Political pressure is building in Mylan’s EpiPen pricing scandal, including a probe in West Virginia that is hinting at the possibility of Medicaid fraud.
West Virginia Attorney General Patrick Morrisey has filed suit to force Mylan to cough up some pricing information as part of an investigation there. The inquiry, among other things, is looking into what Mylan charged the state Medicaid program. “The petition suggests such conduct, if proven, could subject Mylan to a potential Medicaid fraud action under state law,” Morrisey said in a statement.
Morrisey, a Republican, said: “I have a statutory responsibility to investigate any potential antitrust violation.” He also pointed out that Mylan has a manufacturing facility in the state. He did not mention that the father of Mylan CEO Heather Bresch is a U.S. senator from West Virginia and up for reelection.
In a separate action, on Monday, Senate Finance Committee Republicans asked for the inspector general of Health and Human Services to investigate whether Medicaid drug rebates were properly handled by the agency after questions were raised about the level of payments made by Mylan ($MYLN).
Reports have suggested that Mylan has overcharged Medicaid by treating its EpiPen as a generic drug instead of an “innovator product.” Drugmakers pay Medicaid rebates of at least 23.1% of the average manufacturer price for branded drugs and 13% on generic drugs. Ephedrine, the drug in the EpiPen, is a generic, but its dominant place in the market has led some to question whether it should be classified otherwise.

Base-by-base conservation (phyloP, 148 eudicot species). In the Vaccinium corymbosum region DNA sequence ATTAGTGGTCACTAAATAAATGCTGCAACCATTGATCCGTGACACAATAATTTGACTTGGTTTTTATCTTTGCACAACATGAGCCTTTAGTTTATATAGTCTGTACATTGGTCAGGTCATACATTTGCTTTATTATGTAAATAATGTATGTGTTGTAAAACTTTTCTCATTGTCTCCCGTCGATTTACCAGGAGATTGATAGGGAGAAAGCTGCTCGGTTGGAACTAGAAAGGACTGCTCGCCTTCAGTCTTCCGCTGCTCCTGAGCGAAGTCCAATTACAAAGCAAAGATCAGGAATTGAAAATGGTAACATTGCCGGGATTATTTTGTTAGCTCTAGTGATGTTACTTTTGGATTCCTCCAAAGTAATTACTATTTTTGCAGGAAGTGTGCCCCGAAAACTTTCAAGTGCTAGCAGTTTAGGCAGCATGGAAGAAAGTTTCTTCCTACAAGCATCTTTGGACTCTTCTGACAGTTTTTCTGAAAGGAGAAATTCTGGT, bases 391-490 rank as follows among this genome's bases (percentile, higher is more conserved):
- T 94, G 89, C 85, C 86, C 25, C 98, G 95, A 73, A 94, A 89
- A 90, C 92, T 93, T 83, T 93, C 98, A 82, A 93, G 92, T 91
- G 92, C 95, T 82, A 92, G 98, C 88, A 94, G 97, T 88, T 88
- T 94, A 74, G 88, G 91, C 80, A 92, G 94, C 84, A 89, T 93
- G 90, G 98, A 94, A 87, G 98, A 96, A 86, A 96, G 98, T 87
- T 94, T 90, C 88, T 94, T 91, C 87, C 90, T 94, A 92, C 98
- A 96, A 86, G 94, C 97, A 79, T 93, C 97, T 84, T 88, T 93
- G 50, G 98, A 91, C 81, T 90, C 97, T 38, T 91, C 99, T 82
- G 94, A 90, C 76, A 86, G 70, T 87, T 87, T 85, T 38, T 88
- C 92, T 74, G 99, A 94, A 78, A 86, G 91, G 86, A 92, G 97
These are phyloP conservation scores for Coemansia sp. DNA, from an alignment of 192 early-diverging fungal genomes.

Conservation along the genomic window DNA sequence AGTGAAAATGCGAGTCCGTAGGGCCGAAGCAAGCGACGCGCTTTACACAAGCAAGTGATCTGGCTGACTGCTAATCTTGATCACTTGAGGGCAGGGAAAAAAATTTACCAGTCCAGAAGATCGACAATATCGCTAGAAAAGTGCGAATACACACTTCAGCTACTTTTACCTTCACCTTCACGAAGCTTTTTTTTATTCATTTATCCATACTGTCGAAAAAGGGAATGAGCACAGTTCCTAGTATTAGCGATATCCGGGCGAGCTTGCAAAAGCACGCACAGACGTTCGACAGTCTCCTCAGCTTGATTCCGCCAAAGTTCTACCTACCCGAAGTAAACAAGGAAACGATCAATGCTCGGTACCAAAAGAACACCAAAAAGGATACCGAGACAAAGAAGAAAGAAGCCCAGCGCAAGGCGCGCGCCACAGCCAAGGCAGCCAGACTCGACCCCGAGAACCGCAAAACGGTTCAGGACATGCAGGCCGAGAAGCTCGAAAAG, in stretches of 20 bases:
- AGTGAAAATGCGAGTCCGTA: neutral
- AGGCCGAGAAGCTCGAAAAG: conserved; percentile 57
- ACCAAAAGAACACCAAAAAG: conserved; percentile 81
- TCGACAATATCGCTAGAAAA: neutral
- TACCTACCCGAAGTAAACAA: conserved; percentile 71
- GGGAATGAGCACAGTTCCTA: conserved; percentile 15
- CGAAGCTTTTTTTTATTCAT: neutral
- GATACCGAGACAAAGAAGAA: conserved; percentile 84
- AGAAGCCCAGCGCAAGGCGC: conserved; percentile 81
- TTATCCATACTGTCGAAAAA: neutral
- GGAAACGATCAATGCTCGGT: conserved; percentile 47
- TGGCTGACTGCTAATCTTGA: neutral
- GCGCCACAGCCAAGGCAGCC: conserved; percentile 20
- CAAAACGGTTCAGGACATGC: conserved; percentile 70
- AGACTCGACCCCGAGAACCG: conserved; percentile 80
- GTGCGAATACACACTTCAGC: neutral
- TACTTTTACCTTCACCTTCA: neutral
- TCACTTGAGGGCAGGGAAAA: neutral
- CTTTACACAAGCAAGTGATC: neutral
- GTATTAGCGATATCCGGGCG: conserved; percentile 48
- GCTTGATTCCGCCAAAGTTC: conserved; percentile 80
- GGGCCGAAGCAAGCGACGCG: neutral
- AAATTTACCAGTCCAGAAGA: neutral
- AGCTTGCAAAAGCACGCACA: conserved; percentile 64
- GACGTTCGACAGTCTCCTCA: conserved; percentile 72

Mylan, in an emailed statement to Reuters earlier this month, said it followed all laws and regulations regarding Medicaid rebates.
Mylan has become the current poster child for what is wrong with U.S. drug pricing after the public heard how Mylan raised the price of the treatment for allergic reactions about 400% since 2009 to more than $600 for a two-pack. Drug cost critics have pointed to everything from Mylan’s lobbying efforts in Congress to make EpiPen widely available at schools, to its headquarters move to Europe to cut its U.S. tax bill, to bonuses its execs received as sales of the product soared.
Mylan has responded by saying the cost of the product is justified by its value. It has pointed out that about 80% of people do not pay the full price. As the outrage has built, Mylan in quick succession widened its patient assistance program that helps people afford EpiPens, and has said it will begin selling a generic version at half the cost. But the actions so far have not quelled attacks.
Bresch is slated to testify today about the company’s pricing to the House Committee on Oversight and Government Reform. In what is expected to be a hot grilling by House members, she is expected to say that the real problem with drug pricing, including Mylan’s EpiPen, is how payers have shifted costs to patients, an approach that so far has not appeased politicians.
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